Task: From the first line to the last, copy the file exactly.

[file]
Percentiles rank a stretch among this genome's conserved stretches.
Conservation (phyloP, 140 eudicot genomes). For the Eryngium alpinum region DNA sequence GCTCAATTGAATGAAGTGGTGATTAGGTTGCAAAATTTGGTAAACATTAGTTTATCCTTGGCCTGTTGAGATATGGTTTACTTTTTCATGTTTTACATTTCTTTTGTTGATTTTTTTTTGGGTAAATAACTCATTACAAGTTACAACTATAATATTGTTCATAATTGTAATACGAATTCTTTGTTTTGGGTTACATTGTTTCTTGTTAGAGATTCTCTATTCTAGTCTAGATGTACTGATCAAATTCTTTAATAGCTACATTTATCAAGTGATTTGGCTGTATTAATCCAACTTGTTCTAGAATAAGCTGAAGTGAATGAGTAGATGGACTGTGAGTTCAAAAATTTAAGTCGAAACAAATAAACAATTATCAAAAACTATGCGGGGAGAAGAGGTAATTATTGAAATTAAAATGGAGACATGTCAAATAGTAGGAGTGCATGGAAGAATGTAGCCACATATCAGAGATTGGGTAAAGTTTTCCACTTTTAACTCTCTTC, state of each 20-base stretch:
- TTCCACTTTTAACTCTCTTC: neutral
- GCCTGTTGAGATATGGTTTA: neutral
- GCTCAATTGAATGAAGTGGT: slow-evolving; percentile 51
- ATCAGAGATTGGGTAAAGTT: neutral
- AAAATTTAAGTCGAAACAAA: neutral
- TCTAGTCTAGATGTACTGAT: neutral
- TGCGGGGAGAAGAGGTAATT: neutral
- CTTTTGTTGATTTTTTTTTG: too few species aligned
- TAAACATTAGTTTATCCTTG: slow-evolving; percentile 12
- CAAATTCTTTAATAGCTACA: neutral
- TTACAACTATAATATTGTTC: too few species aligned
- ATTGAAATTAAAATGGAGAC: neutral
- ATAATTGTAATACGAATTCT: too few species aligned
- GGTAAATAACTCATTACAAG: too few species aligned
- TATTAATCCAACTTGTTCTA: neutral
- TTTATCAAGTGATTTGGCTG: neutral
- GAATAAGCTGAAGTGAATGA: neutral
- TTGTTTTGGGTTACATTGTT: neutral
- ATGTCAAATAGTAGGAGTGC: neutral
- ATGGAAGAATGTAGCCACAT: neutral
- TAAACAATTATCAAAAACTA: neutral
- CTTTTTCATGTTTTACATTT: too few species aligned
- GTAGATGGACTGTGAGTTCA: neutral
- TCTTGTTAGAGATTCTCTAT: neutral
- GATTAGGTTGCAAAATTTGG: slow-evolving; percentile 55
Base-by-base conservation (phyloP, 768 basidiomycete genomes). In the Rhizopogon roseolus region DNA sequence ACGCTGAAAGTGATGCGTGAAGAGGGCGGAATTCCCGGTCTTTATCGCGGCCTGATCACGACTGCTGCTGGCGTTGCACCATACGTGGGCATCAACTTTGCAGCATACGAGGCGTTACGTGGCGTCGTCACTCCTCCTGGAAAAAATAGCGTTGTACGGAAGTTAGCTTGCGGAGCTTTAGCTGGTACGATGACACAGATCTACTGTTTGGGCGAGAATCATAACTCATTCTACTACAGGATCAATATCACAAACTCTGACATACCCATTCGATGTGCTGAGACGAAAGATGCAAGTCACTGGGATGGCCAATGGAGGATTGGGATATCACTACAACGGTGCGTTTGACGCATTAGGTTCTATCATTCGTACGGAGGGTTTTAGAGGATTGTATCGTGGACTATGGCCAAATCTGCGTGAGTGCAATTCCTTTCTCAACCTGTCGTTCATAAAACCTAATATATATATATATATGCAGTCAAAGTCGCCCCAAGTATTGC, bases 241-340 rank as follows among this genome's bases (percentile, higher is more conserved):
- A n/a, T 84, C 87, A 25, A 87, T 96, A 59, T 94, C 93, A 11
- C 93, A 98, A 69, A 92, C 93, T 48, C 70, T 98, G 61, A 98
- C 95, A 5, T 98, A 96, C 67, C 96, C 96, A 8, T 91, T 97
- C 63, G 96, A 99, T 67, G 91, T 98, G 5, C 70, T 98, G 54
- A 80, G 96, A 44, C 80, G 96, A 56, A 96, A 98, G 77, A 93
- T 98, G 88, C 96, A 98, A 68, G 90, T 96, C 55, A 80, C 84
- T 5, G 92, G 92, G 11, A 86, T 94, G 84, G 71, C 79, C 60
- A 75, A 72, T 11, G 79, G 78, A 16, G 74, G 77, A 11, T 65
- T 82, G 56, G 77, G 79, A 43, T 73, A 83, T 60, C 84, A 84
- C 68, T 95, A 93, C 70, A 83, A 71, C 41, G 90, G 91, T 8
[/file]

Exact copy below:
Percentiles rank a stretch among this genome's conserved stretches.
Conservation (phyloP, 140 eudicot genomes). For the Eryngium alpinum region DNA sequence GCTCAATTGAATGAAGTGGTGATTAGGTTGCAAAATTTGGTAAACATTAGTTTATCCTTGGCCTGTTGAGATATGGTTTACTTTTTCATGTTTTACATTTCTTTTGTTGATTTTTTTTTGGGTAAATAACTCATTACAAGTTACAACTATAATATTGTTCATAATTGTAATACGAATTCTTTGTTTTGGGTTACATTGTTTCTTGTTAGAGATTCTCTATTCTAGTCTAGATGTACTGATCAAATTCTTTAATAGCTACATTTATCAAGTGATTTGGCTGTATTAATCCAACTTGTTCTAGAATAAGCTGAAGTGAATGAGTAGATGGACTGTGAGTTCAAAAATTTAAGTCGAAACAAATAAACAATTATCAAAAACTATGCGGGGAGAAGAGGTAATTATTGAAATTAAAATGGAGACATGTCAAATAGTAGGAGTGCATGGAAGAATGTAGCCACATATCAGAGATTGGGTAAAGTTTTCCACTTTTAACTCTCTTC, state of each 20-base stretch:
- TTCCACTTTTAACTCTCTTC: neutral
- GCCTGTTGAGATATGGTTTA: neutral
- GCTCAATTGAATGAAGTGGT: slow-evolving; percentile 51
- ATCAGAGATTGGGTAAAGTT: neutral
- AAAATTTAAGTCGAAACAAA: neutral
- TCTAGTCTAGATGTACTGAT: neutral
- TGCGGGGAGAAGAGGTAATT: neutral
- CTTTTGTTGATTTTTTTTTG: too few species aligned
- TAAACATTAGTTTATCCTTG: slow-evolving; percentile 12
- CAAATTCTTTAATAGCTACA: neutral
- TTACAACTATAATATTGTTC: too few species aligned
- ATTGAAATTAAAATGGAGAC: neutral
- ATAATTGTAATACGAATTCT: too few species aligned
- GGTAAATAACTCATTACAAG: too few species aligned
- TATTAATCCAACTTGTTCTA: neutral
- TTTATCAAGTGATTTGGCTG: neutral
- GAATAAGCTGAAGTGAATGA: neutral
- TTGTTTTGGGTTACATTGTT: neutral
- ATGTCAAATAGTAGGAGTGC: neutral
- ATGGAAGAATGTAGCCACAT: neutral
- TAAACAATTATCAAAAACTA: neutral
- CTTTTTCATGTTTTACATTT: too few species aligned
- GTAGATGGACTGTGAGTTCA: neutral
- TCTTGTTAGAGATTCTCTAT: neutral
- GATTAGGTTGCAAAATTTGG: slow-evolving; percentile 55
Base-by-base conservation (phyloP, 768 basidiomycete genomes). In the Rhizopogon roseolus region DNA sequence ACGCTGAAAGTGATGCGTGAAGAGGGCGGAATTCCCGGTCTTTATCGCGGCCTGATCACGACTGCTGCTGGCGTTGCACCATACGTGGGCATCAACTTTGCAGCATACGAGGCGTTACGTGGCGTCGTCACTCCTCCTGGAAAAAATAGCGTTGTACGGAAGTTAGCTTGCGGAGCTTTAGCTGGTACGATGACACAGATCTACTGTTTGGGCGAGAATCATAACTCATTCTACTACAGGATCAATATCACAAACTCTGACATACCCATTCGATGTGCTGAGACGAAAGATGCAAGTCACTGGGATGGCCAATGGAGGATTGGGATATCACTACAACGGTGCGTTTGACGCATTAGGTTCTATCATTCGTACGGAGGGTTTTAGAGGATTGTATCGTGGACTATGGCCAAATCTGCGTGAGTGCAATTCCTTTCTCAACCTGTCGTTCATAAAACCTAATATATATATATATATGCAGTCAAAGTCGCCCCAAGTATTGC, bases 241-340 rank as follows among this genome's bases (percentile, higher is more conserved):
- A n/a, T 84, C 87, A 25, A 87, T 96, A 59, T 94, C 93, A 11
- C 93, A 98, A 69, A 92, C 93, T 48, C 70, T 98, G 61, A 98
- C 95, A 5, T 98, A 96, C 67, C 96, C 96, A 8, T 91, T 97
- C 63, G 96, A 99, T 67, G 91, T 98, G 5, C 70, T 98, G 54
- A 80, G 96, A 44, C 80, G 96, A 56, A 96, A 98, G 77, A 93
- T 98, G 88, C 96, A 98, A 68, G 90, T 96, C 55, A 80, C 84
- T 5, G 92, G 92, G 11, A 86, T 94, G 84, G 71, C 79, C 60
- A 75, A 72, T 11, G 79, G 78, A 16, G 74, G 77, A 11, T 65
- T 82, G 56, G 77, G 79, A 43, T 73, A 83, T 60, C 84, A 84
- C 68, T 95, A 93, C 70, A 83, A 71, C 41, G 90, G 91, T 8